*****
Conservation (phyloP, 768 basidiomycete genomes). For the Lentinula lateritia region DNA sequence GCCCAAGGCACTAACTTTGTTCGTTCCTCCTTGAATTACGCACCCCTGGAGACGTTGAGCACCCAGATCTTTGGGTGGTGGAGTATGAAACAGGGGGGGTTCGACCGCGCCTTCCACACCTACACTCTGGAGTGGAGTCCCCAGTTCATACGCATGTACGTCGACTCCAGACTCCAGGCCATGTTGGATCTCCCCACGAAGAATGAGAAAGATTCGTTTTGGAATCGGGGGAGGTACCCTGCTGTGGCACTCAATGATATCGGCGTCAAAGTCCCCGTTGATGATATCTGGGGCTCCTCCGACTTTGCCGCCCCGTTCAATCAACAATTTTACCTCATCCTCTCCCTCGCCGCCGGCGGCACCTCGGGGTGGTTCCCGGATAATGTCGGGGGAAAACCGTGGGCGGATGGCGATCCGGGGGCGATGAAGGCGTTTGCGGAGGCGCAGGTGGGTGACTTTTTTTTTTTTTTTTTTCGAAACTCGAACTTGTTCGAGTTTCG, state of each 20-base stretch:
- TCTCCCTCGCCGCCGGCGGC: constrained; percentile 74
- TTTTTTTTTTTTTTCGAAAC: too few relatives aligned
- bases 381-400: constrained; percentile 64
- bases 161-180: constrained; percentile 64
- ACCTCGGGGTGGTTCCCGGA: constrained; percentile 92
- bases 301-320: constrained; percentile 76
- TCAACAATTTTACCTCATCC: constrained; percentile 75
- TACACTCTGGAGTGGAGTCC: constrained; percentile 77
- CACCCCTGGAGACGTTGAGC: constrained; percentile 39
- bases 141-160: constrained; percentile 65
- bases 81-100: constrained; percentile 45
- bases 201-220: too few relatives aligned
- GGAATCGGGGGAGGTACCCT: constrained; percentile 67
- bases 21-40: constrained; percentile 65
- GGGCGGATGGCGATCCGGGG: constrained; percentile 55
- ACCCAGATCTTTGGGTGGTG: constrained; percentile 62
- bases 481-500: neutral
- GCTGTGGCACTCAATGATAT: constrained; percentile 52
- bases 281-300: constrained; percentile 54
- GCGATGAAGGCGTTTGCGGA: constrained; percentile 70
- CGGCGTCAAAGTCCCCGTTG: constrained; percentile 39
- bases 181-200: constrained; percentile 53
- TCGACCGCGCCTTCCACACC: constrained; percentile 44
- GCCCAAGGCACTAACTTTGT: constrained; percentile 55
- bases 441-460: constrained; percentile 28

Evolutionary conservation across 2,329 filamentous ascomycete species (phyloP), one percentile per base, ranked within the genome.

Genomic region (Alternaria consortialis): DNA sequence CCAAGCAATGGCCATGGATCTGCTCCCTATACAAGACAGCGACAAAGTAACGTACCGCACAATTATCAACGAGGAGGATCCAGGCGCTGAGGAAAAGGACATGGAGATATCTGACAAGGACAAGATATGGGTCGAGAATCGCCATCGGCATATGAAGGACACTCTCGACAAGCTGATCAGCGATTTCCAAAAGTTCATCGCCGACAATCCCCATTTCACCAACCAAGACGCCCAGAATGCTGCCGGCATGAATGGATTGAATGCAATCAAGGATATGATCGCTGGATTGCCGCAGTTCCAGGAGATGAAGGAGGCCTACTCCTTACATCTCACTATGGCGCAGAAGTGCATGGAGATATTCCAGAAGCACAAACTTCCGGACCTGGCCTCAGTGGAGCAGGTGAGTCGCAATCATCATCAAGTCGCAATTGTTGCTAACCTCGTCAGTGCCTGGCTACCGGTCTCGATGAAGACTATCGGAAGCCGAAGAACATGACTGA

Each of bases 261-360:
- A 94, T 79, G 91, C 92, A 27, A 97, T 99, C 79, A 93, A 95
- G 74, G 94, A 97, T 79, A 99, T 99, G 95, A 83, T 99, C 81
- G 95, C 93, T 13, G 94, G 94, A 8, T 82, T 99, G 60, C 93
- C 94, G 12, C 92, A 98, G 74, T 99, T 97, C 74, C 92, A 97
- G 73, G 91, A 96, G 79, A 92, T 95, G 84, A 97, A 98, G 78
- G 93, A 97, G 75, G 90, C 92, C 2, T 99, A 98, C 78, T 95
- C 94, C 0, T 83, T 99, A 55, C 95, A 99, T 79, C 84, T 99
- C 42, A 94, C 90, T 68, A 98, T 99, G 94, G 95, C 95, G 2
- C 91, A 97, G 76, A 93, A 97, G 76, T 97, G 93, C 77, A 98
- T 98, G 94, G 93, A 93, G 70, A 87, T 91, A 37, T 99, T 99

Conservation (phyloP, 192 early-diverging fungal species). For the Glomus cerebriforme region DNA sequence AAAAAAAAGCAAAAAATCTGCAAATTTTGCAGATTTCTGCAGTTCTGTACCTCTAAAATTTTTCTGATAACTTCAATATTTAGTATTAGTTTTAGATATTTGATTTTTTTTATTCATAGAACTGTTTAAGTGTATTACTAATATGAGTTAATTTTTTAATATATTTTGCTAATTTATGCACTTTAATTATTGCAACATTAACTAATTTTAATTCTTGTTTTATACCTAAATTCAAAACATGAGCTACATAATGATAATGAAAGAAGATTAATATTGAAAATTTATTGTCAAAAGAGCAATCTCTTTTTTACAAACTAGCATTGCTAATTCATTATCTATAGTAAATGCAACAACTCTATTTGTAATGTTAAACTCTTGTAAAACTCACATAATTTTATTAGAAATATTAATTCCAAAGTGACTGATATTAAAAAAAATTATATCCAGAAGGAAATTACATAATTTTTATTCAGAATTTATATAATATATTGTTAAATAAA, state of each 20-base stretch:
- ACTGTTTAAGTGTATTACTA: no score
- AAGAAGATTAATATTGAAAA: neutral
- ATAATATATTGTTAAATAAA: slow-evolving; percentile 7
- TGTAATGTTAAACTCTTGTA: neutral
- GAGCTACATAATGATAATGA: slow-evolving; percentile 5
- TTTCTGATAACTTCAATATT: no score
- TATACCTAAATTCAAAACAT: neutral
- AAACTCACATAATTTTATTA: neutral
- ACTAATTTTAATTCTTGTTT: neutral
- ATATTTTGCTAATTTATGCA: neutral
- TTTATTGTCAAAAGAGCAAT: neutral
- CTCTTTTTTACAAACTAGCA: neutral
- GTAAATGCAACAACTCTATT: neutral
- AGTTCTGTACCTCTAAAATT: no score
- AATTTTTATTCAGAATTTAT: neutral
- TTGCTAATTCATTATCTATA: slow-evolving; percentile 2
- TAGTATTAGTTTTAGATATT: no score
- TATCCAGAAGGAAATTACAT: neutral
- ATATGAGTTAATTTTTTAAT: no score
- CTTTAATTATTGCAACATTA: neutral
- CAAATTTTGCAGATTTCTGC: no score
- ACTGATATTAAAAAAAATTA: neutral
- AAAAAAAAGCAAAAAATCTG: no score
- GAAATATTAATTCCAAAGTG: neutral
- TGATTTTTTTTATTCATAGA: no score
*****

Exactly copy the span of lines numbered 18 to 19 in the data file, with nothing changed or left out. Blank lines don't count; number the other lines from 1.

- bases 481-500: neutral
- GCTGTGGCACTCAATGATAT: constrained; percentile 52